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David Gilmour - David Gilmour CD (album) cover

DAVID GILMOUR

David Gilmour

 

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3.54 | 338 ratings

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Sean Trane
Special Collaborator
Prog Folk
4 stars A very good solo album (and only topped by Roger's Amused To Death) as I am usually very wary of solo albums of group members, this ranks among the better one ever coming out of the Floyd stable. Released a few months before Rick Wright's Wet Dream, both album probably suffering from Floyd's Animals' proximity, these albums can be seen nowadays a bit differently than back then: Obviously Roger Water's concepts about Floyd's musical directions was causing a pile of songs that the other two writers couldn't use on the group's albums, so they had to do something in order to get them published. Both chose solo albums.

Short unrelated songs that are generally spreading wider than the usual Floyd spectrum, this self-titled debut is an honest one, where it's obvious Gilmour is not keeping his better material for his solo ventures (some issue often popping up in other groups), as there are no tracks of the calibre of Dogs or Comfortably Numb. Gilmour's voice used alone, without Wright's to tone it down, might surprise a bit, but you recognize the man's vocal chords immediately.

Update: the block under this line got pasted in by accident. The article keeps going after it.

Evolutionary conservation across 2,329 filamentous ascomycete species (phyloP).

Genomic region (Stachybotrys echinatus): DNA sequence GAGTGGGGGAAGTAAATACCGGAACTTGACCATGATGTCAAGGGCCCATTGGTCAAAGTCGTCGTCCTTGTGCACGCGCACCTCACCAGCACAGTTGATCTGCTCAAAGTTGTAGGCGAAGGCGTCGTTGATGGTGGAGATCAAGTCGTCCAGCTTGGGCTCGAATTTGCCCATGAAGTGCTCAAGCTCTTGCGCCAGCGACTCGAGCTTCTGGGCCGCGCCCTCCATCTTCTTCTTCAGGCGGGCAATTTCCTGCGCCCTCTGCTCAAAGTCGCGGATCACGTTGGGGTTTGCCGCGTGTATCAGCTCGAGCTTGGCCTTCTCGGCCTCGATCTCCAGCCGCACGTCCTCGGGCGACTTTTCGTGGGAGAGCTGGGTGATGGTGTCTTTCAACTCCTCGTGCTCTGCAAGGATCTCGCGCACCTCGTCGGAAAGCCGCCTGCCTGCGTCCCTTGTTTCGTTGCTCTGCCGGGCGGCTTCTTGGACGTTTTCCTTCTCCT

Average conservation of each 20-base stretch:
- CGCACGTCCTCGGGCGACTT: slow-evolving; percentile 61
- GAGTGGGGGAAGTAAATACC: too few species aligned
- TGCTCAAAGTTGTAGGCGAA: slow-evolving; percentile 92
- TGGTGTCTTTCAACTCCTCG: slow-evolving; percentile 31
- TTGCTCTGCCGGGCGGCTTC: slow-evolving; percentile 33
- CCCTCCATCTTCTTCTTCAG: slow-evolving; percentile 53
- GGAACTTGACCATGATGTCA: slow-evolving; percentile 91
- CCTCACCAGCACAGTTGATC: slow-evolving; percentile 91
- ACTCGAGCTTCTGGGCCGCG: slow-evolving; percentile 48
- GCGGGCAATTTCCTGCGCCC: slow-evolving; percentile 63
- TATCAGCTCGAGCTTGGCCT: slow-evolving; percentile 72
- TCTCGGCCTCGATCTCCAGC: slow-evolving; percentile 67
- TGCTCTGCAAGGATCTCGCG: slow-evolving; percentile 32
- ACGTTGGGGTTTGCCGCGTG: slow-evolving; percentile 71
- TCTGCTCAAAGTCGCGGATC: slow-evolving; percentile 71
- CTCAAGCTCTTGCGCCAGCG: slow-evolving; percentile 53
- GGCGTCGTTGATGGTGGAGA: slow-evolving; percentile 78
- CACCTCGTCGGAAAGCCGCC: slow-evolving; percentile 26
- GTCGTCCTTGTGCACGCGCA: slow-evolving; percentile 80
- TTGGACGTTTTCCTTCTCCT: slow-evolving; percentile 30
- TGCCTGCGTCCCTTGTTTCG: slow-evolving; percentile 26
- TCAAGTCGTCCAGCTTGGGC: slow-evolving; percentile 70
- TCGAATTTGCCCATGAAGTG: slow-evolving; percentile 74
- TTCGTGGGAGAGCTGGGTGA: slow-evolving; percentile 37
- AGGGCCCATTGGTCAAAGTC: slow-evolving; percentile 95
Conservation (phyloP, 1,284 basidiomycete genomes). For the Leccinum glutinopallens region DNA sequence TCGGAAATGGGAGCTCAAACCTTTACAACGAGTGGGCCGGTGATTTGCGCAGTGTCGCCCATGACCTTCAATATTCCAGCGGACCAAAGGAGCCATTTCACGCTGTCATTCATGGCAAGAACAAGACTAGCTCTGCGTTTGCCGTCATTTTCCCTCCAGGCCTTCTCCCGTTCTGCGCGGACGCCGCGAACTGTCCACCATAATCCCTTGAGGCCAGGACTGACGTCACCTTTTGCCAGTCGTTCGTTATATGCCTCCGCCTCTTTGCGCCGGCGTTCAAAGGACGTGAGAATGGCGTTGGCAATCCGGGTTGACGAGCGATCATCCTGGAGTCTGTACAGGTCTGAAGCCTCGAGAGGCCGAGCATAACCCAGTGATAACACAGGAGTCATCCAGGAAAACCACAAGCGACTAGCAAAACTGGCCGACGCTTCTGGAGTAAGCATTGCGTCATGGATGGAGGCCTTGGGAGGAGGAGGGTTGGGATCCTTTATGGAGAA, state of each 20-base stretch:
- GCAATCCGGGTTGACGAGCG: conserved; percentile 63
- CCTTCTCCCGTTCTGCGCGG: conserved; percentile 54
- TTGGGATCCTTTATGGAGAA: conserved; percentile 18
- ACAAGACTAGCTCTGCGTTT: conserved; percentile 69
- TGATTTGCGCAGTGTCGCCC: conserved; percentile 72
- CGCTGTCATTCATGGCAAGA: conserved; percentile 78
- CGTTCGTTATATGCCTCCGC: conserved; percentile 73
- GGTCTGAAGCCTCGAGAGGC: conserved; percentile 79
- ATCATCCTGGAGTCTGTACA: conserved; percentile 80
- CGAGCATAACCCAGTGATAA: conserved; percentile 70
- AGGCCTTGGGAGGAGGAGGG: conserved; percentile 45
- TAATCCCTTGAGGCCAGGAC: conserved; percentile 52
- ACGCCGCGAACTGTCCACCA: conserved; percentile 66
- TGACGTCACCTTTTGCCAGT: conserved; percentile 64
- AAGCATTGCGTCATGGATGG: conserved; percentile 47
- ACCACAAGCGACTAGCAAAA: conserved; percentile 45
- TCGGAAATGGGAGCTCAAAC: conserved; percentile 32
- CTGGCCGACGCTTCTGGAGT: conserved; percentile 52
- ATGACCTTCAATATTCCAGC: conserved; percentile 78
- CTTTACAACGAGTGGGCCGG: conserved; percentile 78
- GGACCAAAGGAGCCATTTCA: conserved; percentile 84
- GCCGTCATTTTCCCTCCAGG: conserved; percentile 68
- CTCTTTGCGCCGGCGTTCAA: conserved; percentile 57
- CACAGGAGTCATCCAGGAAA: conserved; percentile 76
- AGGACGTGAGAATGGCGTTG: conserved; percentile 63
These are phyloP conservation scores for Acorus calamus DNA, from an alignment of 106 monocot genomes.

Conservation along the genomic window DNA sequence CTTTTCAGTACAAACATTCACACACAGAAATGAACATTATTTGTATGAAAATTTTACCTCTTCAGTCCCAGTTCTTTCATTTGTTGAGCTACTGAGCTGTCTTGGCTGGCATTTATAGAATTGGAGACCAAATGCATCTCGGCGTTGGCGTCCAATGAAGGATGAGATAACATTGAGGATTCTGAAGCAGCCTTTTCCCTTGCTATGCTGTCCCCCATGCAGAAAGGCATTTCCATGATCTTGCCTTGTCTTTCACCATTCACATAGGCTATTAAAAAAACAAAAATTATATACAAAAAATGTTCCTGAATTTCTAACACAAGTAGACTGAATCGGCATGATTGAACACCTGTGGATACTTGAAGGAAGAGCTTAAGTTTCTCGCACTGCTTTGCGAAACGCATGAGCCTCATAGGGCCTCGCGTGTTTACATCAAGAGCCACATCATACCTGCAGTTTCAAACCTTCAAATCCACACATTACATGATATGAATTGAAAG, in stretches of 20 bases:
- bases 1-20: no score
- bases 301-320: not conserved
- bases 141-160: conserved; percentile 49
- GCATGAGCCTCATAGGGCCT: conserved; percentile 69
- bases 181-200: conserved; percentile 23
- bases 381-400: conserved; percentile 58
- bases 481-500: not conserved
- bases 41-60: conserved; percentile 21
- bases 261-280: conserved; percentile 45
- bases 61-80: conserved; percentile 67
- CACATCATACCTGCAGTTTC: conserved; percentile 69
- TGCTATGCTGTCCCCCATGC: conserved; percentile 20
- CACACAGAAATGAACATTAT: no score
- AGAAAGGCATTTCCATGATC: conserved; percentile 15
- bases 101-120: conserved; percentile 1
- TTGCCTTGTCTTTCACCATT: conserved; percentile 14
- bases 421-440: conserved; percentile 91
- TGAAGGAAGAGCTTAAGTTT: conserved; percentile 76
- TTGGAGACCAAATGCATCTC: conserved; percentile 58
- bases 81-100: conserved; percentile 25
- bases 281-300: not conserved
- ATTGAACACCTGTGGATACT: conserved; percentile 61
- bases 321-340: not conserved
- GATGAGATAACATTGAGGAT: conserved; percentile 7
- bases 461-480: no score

Opening on the made-for-spacey-guitar instrumental Mihalis, the mood is set for mid-tempo tracks that are more (another delightful made-for-guitar instrumental, Raise My Rent) or less (So Far Away, No Way Out Of Here, Short And Sweet) successful tracks, some being a bit haunting like No Way (into here ;o))))). A bit harder is the track Cry From the Street, where Gilmour's guitar is obviously feeling in its edgy playing the kid's cry of anguish and anger in the never-ending 70's economic crisis hitting the UK. The very Jeff Beck-like (the JR/F era) It's Deafinitely is another instrumental winner , but the album closes on the neutral I Can't Breathe Anymore, which is a bit of a miss - better save a good track for an album's outro.

Despite some of the unmistakably Gilmour songwriting ticks, I don't see much relation to Floyd music of that era (that's Animals or The Wall) or others outside of the guitar playing and the singing. Clearly this album was made like Wet Dream for two songwriters to publish their musical ideas while a third musician was hogging the group's album for his mammoth projects. Both this and Wet dream are minor works, especially compared to Water's then-works, but they have much charms and merits.

Sean Trane | 4/5 |

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